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Tuesday, August 31, 2021 

Alfa Laval's FCM Methanol fuel conditioning system, developed for MAN B&W's ME-LGIM two-stroke engines, enabling operation on low flashpoint fuels, has now reached more than 100,000 hours of operation, and the solution is being further developed to meet the additional requirements of methanol-fuelled four-stroke engines and Alfa Laval Aalborg boilers.

The company believes that the marine industry's ambitious decarbonisation goals will not be achieved overnight. The next step in the transition will likely be methanol, which – if produced from renewable green sources – will bring the industry to a level of carbon neutrality. Alfa Laval says that the technologies to enable that step are in rapid development.

As a low-flashpoint fuel, methanol poses significant challenges that require a new approach to fuel supply. With experience in fuel line solutions for traditional fuels, Alfa Laval has been at the forefront with methanol, partnering with MAN Energy Solutions.

Roberto Comelli, Business Manager Fuel Conditioning Systems, said: “Shipowners will save space and energy by using the same low flashpoint fuel supply system (LFSS) for the main engine, auxiliary engines and boilers fired with methanol. We can engineer one FCM Methanol system to handle the process parameters of multiple methane consumers, with automation that meets all their different needs.”

“When it comes to Aalborg boilers, which are prepared to work with methanol through our MultiFlame burner concept, the FCM Methanol ensures the correct fuel parameters,” said Lars Skytte Jørgensen, Head of Technology Development, Energy Solutions. “What remains is to fine-tune methanol combustion for maximum boiler efficiency, which is work that’s already in progress in full-scale testing at the Alfa Laval Test & Training Centre.”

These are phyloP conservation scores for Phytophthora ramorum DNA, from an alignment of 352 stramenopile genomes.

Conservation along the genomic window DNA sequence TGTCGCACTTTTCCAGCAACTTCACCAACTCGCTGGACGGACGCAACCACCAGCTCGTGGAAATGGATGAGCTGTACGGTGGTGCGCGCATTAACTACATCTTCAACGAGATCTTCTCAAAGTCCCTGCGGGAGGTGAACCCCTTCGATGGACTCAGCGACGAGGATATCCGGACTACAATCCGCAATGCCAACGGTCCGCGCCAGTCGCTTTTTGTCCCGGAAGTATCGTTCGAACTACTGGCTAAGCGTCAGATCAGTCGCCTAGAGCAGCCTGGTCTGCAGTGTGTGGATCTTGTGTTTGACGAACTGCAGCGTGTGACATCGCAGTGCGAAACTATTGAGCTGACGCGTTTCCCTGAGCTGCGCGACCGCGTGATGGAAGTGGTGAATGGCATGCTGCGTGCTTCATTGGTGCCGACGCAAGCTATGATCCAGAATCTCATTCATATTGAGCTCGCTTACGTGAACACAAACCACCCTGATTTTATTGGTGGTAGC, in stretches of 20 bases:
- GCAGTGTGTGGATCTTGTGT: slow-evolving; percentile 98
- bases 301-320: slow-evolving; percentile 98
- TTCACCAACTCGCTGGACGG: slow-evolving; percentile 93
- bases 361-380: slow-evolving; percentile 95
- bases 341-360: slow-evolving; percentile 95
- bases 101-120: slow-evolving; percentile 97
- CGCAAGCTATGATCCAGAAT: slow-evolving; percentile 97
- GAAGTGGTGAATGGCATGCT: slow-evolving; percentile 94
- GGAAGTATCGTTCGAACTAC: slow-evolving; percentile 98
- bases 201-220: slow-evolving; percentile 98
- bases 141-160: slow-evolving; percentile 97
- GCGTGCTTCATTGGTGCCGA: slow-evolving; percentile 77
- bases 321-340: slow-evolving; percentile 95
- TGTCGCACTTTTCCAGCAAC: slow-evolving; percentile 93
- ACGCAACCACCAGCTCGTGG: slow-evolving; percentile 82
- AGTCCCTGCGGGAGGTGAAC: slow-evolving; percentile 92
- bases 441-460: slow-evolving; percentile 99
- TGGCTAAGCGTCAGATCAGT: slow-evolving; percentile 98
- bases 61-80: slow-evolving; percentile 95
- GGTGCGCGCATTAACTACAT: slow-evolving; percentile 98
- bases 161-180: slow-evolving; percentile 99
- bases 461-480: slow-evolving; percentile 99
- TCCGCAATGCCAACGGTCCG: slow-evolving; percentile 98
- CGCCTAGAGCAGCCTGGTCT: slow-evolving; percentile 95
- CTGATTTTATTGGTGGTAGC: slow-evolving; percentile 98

Handling and combusting methanol, however, will be only one side of the methanol equation. Because methanol contains less energy than traditional fuels, it will also be necessary to rethink energy use on methanol-fuelled vessels. Alfa Laval and partners are developing high-temperature proton exchange membrane (HTPEM) full cells to supplement energy production, but a new approach to existing energy sources will also be needed.

“Waste heat recovery, which is usually overlooked on today’s vessels, will be a key component of tomorrow’s methanol operations,” said Jørgensen. “There will be less demand for steam on board, but the heat energy will need to be applied in other ways. Due to methanol’s lower energy content and higher price, shipowners will want to turn every bit of the energy released into either mechanical or electrical power.”

Alfa Laval is addressing this wider energy picture with both existing and new solutions, including the Alfa Laval E-PowerPack, based on the Organic Rankine Cycle (ORC).

“ORC technology can generate electricity from any heat source on board, however small,” said Jørgensen. “By using the Aalborg Micro to produce hot water, rather than steam, shipowners will have a medium that’s easily converted into additional power. Along with the fuel cells in development, ORC technology will help vessels maintain their energy balance after switching to methanol. Many shipowners are actively exploring the implementation of methanol, and Alfa Laval can be a strong sparring partner in that process.”

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